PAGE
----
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Effects of wind-energy facilities on breeding grassland bird distributions

Overview of attention for article published in Conservation Biology, July 2015
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About this Attention Score

  • In the top 5% of all research outputs scored by Altmetric
  • High Attention Score compared to outputs of the same age (96th percentile)
  • High Attention Score compared to outputs of the same age and source (93rd percentile)

Mentioned by

blogs
2 blogs
policy
2 policy sources
twitter
51 tweeters
facebook
7 Facebook pages
googleplus
1 Google+ user

Citations

dimensions_citation
48 Dimensions

Readers on

mendeley
171 Mendeley
citeulike
1 CiteULike
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Title
Effects of wind-energy facilities on breeding grassland bird distributions
Published in
Conservation Biology, July 2015
DOI 10.1111/cobi.12569
Pubmed ID
Authors

Jill A. Shaffer, Deborah A. Buhl

Abstract

The contribution of renewable energy to meet worldwide demand continues to grow. Wind energy is one of the fastest growing renewable sectors, but new wind facilities are often placed in prime wildlife habitat. Long-term studies that incorporate a rigorous statistical design to evaluate the effects of wind facilities on wildlife are rare. We conducted a before-after-control-impact (BACI) assessment to determine if wind facilities placed in native mixed-grass prairies displaced breeding grassland birds. During 2003-2012, we monitored changes in bird density in 3 study areas in North Dakota and South Dakota (U.S.A.). We examined whether displacement or attraction occurred 1 year after construction (immediate effect) and the average displacement or attraction 2-5 years after construction (delayed effect). We tested for these effects overall and within distance bands of 100, 200, 300, and >300 m from turbines. We observed displacement for 7 of 9 species. One species was unaffected by wind facilities and one species exhibited attraction. Displacement and attraction generally occurred within 100 m and often extended up to 300 m. In a few instances, displacement extended beyond 300 m. Displacement and attraction occurred 1 year after construction and persisted at least 5 years. Our research provides a framework for applying a BACI design to displacement studies and highlights the erroneous conclusions that can be made without the benefit of adopting such a design. More broadly, species-specific behaviors can be used to inform management decisions about turbine placement and the potential impact to individual species. Additionally, the avoidance distance metrics we estimated can facilitate future development of models evaluating impacts of wind facilities under differing land-use scenarios.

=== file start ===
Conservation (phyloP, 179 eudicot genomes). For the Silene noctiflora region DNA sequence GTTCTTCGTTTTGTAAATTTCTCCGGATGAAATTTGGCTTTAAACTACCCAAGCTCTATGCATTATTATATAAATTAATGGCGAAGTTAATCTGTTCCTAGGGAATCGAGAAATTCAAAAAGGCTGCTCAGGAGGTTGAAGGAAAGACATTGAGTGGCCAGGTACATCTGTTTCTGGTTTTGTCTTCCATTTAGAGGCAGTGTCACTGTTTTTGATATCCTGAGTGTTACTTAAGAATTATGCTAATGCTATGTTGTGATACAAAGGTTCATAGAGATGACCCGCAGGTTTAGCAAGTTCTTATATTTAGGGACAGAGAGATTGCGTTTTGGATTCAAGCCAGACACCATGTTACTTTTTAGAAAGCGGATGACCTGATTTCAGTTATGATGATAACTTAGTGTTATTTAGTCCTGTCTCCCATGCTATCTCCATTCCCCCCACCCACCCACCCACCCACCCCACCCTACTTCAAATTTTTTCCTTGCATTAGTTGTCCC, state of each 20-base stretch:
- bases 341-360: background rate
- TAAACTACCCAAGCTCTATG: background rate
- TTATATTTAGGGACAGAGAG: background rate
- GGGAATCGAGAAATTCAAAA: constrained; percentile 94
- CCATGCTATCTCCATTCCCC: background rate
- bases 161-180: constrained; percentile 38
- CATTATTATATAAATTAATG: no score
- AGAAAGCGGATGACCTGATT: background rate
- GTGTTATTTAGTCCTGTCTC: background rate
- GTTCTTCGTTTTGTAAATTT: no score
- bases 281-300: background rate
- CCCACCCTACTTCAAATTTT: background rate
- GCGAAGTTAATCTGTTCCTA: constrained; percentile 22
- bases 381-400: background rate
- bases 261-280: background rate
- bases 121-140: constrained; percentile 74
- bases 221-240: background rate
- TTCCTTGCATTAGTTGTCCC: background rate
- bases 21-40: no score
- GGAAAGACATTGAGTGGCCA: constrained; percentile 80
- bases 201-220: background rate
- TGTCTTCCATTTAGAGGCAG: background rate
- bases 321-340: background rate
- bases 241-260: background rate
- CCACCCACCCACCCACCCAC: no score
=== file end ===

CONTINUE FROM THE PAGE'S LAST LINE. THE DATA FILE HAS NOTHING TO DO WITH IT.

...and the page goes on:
Twitter Demographics

The data shown below were collected from the profiles of 51 tweeters who shared this research output. Click here to find out more about how the information was compiled.

Mendeley readers

The data shown below were compiled from readership statistics for 171 Mendeley readers of this research output. Click here to see the associated Mendeley record.

Geographical breakdown

Country Count As %
Portugal 1 <1%
Switzerland 1 <1%
Australia 1 <1%
South Africa 1 <1%
United Kingdom 1 <1%
United States 1 <1%
Unknown 165 96%

Demographic breakdown

Readers by professional status Count As %
Researcher 47 27%
Student > Ph. D. Student 27 16%
Student > Master 24 14%
Other 20 12%
Student > Bachelor 16 9%
Other 17 10%
Unknown 20 12%
Readers by discipline Count As %
Agricultural and Biological Sciences 74 43%
Environmental Science 53 31%
Engineering 3 2%
Medicine and Dentistry 2 1%
Unspecified 2 1%
Other 8 5%
Unknown 29 17%

Attention Score in Context

This research output has an Altmetric Attention Score of 55. This is our high-level measure of the quality and quantity of online attention that it has received. This Attention Score, as well as the ranking and number of research outputs shown below, was calculated when the research output was last mentioned on 22 February 2021.
All research outputs
#612,840
of 21,750,593 outputs
Outputs from Conservation Biology
#373
of 3,639 outputs
Outputs of similar age
#8,130
of 249,213 outputs
Outputs of similar age from Conservation Biology
#3
of 32 outputs
Altmetric has tracked 21,750,593 research outputs across all sources so far. Compared to these this one has done particularly well and is in the 97th percentile: it's in the top 5% of all research outputs ever tracked by Altmetric.
So far Altmetric has tracked 3,639 research outputs from this source. They typically receive a lot more attention than average, with a mean Attention Score of 22.5. This one has done well, scoring higher than 89% of its peers.
Older research outputs will score higher simply because they've had more time to accumulate mentions. To account for age we can compare this Altmetric Attention Score to the 249,213 tracked outputs that were published within six weeks on either side of this one in any source. This one has done particularly well, scoring higher than 96% of its contemporaries.
We're also able to compare this research output to 32 others from the same source and published within six weeks on either side of this one. This one has done particularly well, scoring higher than 93% of its contemporaries.